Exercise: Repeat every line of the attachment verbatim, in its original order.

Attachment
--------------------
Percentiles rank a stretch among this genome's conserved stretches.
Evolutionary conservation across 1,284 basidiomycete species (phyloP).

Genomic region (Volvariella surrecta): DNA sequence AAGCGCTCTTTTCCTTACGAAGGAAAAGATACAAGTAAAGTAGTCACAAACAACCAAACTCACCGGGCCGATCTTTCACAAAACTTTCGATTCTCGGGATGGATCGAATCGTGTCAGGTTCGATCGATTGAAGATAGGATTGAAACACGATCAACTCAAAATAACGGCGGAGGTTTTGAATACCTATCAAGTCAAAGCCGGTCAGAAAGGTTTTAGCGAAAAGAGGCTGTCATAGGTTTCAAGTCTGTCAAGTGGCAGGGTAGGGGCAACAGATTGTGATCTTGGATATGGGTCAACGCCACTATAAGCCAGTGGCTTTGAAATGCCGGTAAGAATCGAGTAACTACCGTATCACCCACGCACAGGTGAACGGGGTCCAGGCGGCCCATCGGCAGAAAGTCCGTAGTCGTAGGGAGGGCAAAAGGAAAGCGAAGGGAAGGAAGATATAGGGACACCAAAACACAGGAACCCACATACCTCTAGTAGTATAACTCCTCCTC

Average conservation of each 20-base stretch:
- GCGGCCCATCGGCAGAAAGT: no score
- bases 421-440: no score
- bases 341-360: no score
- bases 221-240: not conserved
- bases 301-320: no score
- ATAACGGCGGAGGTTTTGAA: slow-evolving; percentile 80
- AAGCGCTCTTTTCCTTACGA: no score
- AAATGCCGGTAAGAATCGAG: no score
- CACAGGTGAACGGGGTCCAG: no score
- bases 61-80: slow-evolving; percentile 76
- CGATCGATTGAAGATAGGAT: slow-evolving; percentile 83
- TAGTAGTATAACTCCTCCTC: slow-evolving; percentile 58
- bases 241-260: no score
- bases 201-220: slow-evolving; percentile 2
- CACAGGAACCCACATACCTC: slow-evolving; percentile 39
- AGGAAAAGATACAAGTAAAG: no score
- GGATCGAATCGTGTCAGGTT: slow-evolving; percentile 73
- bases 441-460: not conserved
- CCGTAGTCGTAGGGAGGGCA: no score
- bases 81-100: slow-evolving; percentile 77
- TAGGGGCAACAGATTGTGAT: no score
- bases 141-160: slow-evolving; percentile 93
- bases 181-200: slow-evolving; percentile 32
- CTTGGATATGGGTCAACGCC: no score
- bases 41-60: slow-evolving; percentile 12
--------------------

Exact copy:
Percentiles rank a stretch among this genome's conserved stretches.
Evolutionary conservation across 1,284 basidiomycete species (phyloP).

Genomic region (Volvariella surrecta): DNA sequence AAGCGCTCTTTTCCTTACGAAGGAAAAGATACAAGTAAAGTAGTCACAAACAACCAAACTCACCGGGCCGATCTTTCACAAAACTTTCGATTCTCGGGATGGATCGAATCGTGTCAGGTTCGATCGATTGAAGATAGGATTGAAACACGATCAACTCAAAATAACGGCGGAGGTTTTGAATACCTATCAAGTCAAAGCCGGTCAGAAAGGTTTTAGCGAAAAGAGGCTGTCATAGGTTTCAAGTCTGTCAAGTGGCAGGGTAGGGGCAACAGATTGTGATCTTGGATATGGGTCAACGCCACTATAAGCCAGTGGCTTTGAAATGCCGGTAAGAATCGAGTAACTACCGTATCACCCACGCACAGGTGAACGGGGTCCAGGCGGCCCATCGGCAGAAAGTCCGTAGTCGTAGGGAGGGCAAAAGGAAAGCGAAGGGAAGGAAGATATAGGGACACCAAAACACAGGAACCCACATACCTCTAGTAGTATAACTCCTCCTC

Average conservation of each 20-base stretch:
- GCGGCCCATCGGCAGAAAGT: no score
- bases 421-440: no score
- bases 341-360: no score
- bases 221-240: not conserved
- bases 301-320: no score
- ATAACGGCGGAGGTTTTGAA: slow-evolving; percentile 80
- AAGCGCTCTTTTCCTTACGA: no score
- AAATGCCGGTAAGAATCGAG: no score
- CACAGGTGAACGGGGTCCAG: no score
- bases 61-80: slow-evolving; percentile 76
- CGATCGATTGAAGATAGGAT: slow-evolving; percentile 83
- TAGTAGTATAACTCCTCCTC: slow-evolving; percentile 58
- bases 241-260: no score
- bases 201-220: slow-evolving; percentile 2
- CACAGGAACCCACATACCTC: slow-evolving; percentile 39
- AGGAAAAGATACAAGTAAAG: no score
- GGATCGAATCGTGTCAGGTT: slow-evolving; percentile 73
- bases 441-460: not conserved
- CCGTAGTCGTAGGGAGGGCA: no score
- bases 81-100: slow-evolving; percentile 77
- TAGGGGCAACAGATTGTGAT: no score
- bases 141-160: slow-evolving; percentile 93
- bases 181-200: slow-evolving; percentile 32
- CTTGGATATGGGTCAACGCC: no score
- bases 41-60: slow-evolving; percentile 12